26 Facts About DIC Enterprises


On June 20,2008, DIC Enterprises was acquired by and later folded into Cookie Jar Group.

FactSnippet No. 1,526,435

In 1981, DIC Enterprises established a partnership with the Japanese animation studio Tokyo Movie Shinsha, as one of the overseas animation subcontractors.

FactSnippet No. 1,526,436

DIC Audiovisuel's U S arm, DIC Enterprises, was founded in April 1982 in Burbank, California by Andy Heyward, a former story writer at Hanna-Barbera, to translate DIC productions into English.

FactSnippet No. 1,526,437

DIC Enterprises partnered with toy makers and greeting card companies for character based product lines that could be made into animated series.

FactSnippet No. 1,526,438

DIC Enterprises sued Saban for damages; in 1991, both companies reached a settlement.

FactSnippet No. 1,526,439

In 1987, DIC Enterprises signed a deal with television broadcast syndicator Coca-Cola Telecommunications, to set up a kids' block that was designed for the morning audience, and two different names were considered, namely Funday Sunday or Funtastic Saturday.

FactSnippet No. 1,526,440

Also that year, DIC Enterprises filed a lawsuit against home video distributor Family Home Entertainment, a label of International Video Entertainment, for allegedly breaching a contract to distribute cassettes of the 65-episode syndicated cartoon Dennis the Menace, and claimed that FHE signed a deal with DIC in November 1985 to distribute cassettes, and paid a non-returnable advance against royalties of $1.

FactSnippet No. 1,526,441

That year, in December 1987, DIC Enterprises is farming out two syndicated strips despite animation company layoffs, kids' overall viewing being down and a highly competitive marketplace that was surrounded by product, and the two strips introduced were the 65-episode series COPS, distributed by Claster Television, and a 40-episode cartoon series, Camp California, which was set to be distributed by Access Entertainment Group, and stations would have to need to accept it for a single year.

FactSnippet No. 1,526,442

Also this year, DIC Enterprises signed a deal with Golden Book Video to market titles under the DIC Enterprises Video brand.

FactSnippet No. 1,526,443

In 1987, DIC Enterprises moved production of Dennis the Menace to a Canadian animation firm for grants and tax breaks from the Canadian government.

FactSnippet No. 1,526,444

On September 11,1989, DIC Enterprises launched the 26-hours-a-week Funtown programming block on the CBN Family Channel.

FactSnippet No. 1,526,445

DIC Enterprises was to produce four specials, with the first launching on Funtown with the others, mostly holiday specials, for the fourth quarter of 1989.

FactSnippet No. 1,526,446

In 1992, DIC Enterprises signed a distribution deal with Bohbot Communications to handle distribution of these programs, such as Adventures of Sonic the Hedgehog.

FactSnippet No. 1,526,447

On November 21,1993, DIC Enterprises announced they had formed a multimedia unit called DIC Enterprises Interactive.

FactSnippet No. 1,526,448

In March 1997, the studio was opened up and was named Les Studios Tex, which DIC Enterprises was a shareholder in.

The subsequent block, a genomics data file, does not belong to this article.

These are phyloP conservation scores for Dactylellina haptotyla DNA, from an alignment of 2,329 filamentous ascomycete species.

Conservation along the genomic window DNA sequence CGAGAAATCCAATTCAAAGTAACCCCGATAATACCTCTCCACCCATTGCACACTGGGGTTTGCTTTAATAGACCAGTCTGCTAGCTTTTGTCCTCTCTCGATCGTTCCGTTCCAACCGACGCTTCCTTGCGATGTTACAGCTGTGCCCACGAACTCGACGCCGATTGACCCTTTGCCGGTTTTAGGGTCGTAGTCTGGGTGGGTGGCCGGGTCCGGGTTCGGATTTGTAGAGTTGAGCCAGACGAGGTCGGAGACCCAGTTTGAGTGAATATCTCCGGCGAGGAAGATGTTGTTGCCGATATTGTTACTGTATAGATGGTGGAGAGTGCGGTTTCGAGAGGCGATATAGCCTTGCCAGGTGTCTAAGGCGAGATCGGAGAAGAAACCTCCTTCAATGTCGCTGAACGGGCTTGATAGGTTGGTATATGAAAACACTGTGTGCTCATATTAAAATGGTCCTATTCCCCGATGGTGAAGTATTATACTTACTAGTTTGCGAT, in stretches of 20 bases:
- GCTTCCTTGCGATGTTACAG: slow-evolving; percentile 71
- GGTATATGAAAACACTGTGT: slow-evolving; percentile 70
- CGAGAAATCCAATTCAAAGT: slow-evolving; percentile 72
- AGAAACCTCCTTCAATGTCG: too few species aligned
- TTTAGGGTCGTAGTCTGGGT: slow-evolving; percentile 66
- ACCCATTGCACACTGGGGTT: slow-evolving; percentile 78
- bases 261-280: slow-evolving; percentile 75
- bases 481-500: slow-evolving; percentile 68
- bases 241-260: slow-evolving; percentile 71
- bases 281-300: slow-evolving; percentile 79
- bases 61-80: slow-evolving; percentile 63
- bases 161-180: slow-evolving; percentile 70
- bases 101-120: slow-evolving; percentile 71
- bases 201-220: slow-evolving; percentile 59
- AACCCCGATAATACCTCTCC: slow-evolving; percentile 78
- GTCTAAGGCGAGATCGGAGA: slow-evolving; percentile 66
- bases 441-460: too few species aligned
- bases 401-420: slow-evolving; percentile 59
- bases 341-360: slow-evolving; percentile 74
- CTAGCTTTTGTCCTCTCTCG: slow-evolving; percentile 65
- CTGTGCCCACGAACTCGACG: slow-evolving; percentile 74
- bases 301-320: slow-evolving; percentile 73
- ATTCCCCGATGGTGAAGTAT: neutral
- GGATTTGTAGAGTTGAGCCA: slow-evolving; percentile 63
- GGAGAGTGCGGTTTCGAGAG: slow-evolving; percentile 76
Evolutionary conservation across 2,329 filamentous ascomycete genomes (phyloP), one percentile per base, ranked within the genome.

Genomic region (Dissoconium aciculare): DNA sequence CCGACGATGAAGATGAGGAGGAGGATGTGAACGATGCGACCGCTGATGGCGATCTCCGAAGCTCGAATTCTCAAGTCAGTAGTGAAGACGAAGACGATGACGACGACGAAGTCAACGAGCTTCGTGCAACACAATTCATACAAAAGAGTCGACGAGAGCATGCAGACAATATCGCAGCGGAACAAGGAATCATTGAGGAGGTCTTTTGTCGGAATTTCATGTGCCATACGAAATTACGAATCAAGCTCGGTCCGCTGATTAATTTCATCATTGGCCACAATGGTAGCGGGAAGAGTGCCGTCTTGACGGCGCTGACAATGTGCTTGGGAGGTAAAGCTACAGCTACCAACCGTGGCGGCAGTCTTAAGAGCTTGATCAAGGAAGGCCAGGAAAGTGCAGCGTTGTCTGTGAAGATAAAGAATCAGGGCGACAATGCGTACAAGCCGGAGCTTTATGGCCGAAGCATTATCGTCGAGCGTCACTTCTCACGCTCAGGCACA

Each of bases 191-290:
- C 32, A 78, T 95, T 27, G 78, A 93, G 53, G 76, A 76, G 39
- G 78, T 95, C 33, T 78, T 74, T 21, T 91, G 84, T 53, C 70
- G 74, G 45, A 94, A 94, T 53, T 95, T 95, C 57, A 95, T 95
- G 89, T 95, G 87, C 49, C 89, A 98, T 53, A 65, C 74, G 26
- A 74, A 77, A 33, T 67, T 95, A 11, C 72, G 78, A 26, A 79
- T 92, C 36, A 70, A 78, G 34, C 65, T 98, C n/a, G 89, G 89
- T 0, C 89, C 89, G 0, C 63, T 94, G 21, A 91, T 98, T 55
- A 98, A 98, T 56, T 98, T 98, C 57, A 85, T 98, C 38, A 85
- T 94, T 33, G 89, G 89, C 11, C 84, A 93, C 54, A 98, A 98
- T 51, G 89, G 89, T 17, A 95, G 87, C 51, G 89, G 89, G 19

FactSnippet No. 1,526,449

DIC Enterprises launched a direct to video division in April 1998 with Riley Katherine Ellis, a Caravan Pictures producer, hired as division head.

FactSnippet No. 1,526,450

In May 1998, DIC Enterprises signed a deal to provide a children's programming block, Freddy's Firehouse, for the Pax TV network.

FactSnippet No. 1,526,451

In February 2001, DIC Enterprises announced their return to the home video market, forming a new division titled DIC Enterprises Home Entertainment and begun releasing products, starting in May 2001.

FactSnippet No. 1,526,452

In June 2001, DIC Enterprises announced they would purchase Golden Books Family Entertainment for $170 million.

FactSnippet No. 1,526,453

However, DIC Enterprises eventually backed out of the deal due to the high costs of the purchase and the company was instead co-purchased by Random House for the book rights and Classic Media for the entertainment rights.

FactSnippet No. 1,526,454

In 2004, Heyward purchased Bain Capital's interest in DIC Enterprises and took the company public the following year on the London Stock Exchange's Alternative Investment Market under the symbol DEKEq.

FactSnippet No. 1,526,455

In 2005, Mexico City-based Anima Estudios considered forming a partnership with DIC Enterprises, but decided against in order to focus on its own projects.

FactSnippet No. 1,526,456

In March 2006, DIC Enterprises re-acquired the international rights to 20 of their shows from The Walt Disney Company and Jetix Europe, who had owned them since Disney bought the previous owners Saban Entertainment in 2001.

FactSnippet No. 1,526,457

Dam counter-sued DIC Enterprises, claiming that the company financially misrepresented its ability to create and market a modern troll doll toy campaign and destroyed the image and goodwill of the doll.

FactSnippet No. 1,526,458

DIC Enterprises was tasked with the advertising sales while the Family Channel handled distribution and marketing.

FactSnippet No. 1,526,459

DIC Enterprises was going to produce four specials each quarter with the launching of Funtown, combined with the others, mostly holiday specials, for the fourth quarter of 1989.

FactSnippet No. 1,526,460